By identifying Lear with the ancient Japanese warlord Hidetora, whose violations emerge from a breach of publicly identified self-hood, Akira Kurosawa plays with the quintessentially Shakespearean focus on individual personality.

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Comparing Akira Kurosawa’s Early and Late Films

There are some striking differences not only between the earlier films of Kurosawa and the later films, but in the very different ways that people have responded to these two different groups of films

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Kurosawa 101: Day Ten, 1991 - 1993

Today we bring to an end our examination of each of the films of Kurosawa directed in his amazing career. After the ambitious epic Ran, Kurosawa embarked a three smaller but more personal films.

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Monster Dandelions and Weeping Demons

In the early 1990s, The Hollywood Reporter picked up on an emerging ‘trend’ of what it called cinema vert -- films about ‘green issues’. Kurosawa’s Dreams, though not financed by the American studio system, fits well in this cohort, albeit as the most formally distinct example of this miniature film movement.

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Kurosawa 101: Day Nine, 1975 - 1985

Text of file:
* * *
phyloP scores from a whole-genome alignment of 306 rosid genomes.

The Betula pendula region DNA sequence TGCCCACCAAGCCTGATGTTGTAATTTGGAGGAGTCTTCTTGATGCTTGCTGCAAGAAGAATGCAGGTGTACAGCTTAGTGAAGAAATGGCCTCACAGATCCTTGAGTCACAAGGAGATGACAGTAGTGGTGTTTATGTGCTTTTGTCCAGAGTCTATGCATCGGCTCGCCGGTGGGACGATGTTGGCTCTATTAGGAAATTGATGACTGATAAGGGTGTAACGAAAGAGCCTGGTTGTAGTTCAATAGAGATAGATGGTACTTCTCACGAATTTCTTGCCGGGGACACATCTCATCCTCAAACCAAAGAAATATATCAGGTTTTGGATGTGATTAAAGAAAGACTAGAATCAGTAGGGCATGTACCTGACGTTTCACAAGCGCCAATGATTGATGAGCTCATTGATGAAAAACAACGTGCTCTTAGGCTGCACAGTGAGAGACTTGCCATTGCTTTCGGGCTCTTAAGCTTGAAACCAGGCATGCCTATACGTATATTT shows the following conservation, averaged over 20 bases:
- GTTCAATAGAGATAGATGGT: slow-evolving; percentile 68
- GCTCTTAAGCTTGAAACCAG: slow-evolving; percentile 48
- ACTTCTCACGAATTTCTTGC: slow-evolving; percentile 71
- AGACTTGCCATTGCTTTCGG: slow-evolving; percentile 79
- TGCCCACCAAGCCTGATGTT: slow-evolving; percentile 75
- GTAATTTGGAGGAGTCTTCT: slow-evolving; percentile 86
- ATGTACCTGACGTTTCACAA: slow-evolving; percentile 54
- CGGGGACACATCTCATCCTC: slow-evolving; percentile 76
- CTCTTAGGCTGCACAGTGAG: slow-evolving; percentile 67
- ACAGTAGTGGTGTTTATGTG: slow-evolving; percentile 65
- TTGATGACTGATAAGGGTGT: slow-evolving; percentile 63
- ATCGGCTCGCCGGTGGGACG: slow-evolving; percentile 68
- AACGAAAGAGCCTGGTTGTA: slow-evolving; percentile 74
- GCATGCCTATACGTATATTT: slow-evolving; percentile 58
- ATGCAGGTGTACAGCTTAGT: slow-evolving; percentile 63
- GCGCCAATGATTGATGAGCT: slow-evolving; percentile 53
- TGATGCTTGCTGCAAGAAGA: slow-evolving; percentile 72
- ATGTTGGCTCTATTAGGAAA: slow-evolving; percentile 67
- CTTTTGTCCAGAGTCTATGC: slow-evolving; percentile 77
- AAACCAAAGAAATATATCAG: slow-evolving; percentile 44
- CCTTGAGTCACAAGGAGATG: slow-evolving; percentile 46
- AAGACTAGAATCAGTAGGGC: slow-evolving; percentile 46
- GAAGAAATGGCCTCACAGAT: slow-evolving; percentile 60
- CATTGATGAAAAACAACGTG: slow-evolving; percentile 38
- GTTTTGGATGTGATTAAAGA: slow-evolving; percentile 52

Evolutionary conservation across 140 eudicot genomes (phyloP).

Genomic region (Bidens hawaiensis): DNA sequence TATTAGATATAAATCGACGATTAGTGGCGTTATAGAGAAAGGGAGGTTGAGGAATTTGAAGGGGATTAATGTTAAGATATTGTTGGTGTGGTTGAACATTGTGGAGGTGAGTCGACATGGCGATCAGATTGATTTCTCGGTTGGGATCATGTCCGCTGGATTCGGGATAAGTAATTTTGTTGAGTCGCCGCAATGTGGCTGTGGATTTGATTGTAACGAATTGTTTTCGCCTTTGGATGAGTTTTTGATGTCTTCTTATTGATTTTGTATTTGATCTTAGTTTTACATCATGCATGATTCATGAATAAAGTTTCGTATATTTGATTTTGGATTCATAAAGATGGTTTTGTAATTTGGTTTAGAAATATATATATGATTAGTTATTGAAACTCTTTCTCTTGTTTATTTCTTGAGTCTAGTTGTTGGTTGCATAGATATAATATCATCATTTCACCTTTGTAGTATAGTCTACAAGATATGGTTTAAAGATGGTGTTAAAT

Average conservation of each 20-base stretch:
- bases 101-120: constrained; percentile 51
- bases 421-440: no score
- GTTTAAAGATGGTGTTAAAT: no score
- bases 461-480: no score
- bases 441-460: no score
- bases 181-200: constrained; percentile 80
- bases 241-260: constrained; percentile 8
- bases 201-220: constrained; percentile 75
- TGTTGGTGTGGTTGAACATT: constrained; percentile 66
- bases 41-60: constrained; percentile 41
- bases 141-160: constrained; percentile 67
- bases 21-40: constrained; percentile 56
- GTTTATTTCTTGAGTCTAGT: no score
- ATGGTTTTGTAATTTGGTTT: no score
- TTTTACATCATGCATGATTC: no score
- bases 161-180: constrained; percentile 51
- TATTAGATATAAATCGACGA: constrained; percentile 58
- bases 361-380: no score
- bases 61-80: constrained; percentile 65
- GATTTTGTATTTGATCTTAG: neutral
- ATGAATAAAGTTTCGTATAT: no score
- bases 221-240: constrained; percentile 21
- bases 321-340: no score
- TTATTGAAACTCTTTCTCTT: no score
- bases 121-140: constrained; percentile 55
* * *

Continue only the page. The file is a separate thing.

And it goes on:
The three films featured today represented the director's ascendance to greater international acclaim, even while he struggled to find financing in Japan, where the movie industry was shriveling. All three of these films were made either in whole or in part by Soviet, American, or French financing.

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Kurosawa 101: Day Eight, 1963 - 1970

These three films by Kurosawa represent the end of one phase of his career and the beginning of another. High and Low is a police procedural that is regarded as one of his greatest films, while Red Beard represented the end of his so-called "Creative Period".

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Kurosawa 101: Day Seven, 1960 - 1962

Today's Kurosawa 101 reviews cover three of his most popular and accessible films Yojimbo and Sanjuro, as well as arguably his most earnest, The Bad Sleep Well.

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The Brush and the Lens: Kurosawa As Painter and Filmmaker

As a painter and filmmaker, Kurosawa stuck to his own style, informed heavily by traditional Japanese painting as well as European impressionists and expressionists, another arena of art where he answered to both Eastern and Western influences.

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Kurosawa 101: Day Five, ‘Seven Samurai’ (1954)

Today's Kurosawa 101 focuses exclusively on what is generally regarded as not only the greatest Japanese film ever made, but perhaps the greatest in world cinema.

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Truth and Other Restrictions: 'True Detective' - Episode 7 - "Black Maps and Motel Rooms"

// Channel Surfing

"Series creator Nic Pizzolatto constructs the entire season on a simple exchange: death seems to be the metaphysical wage of knowledge.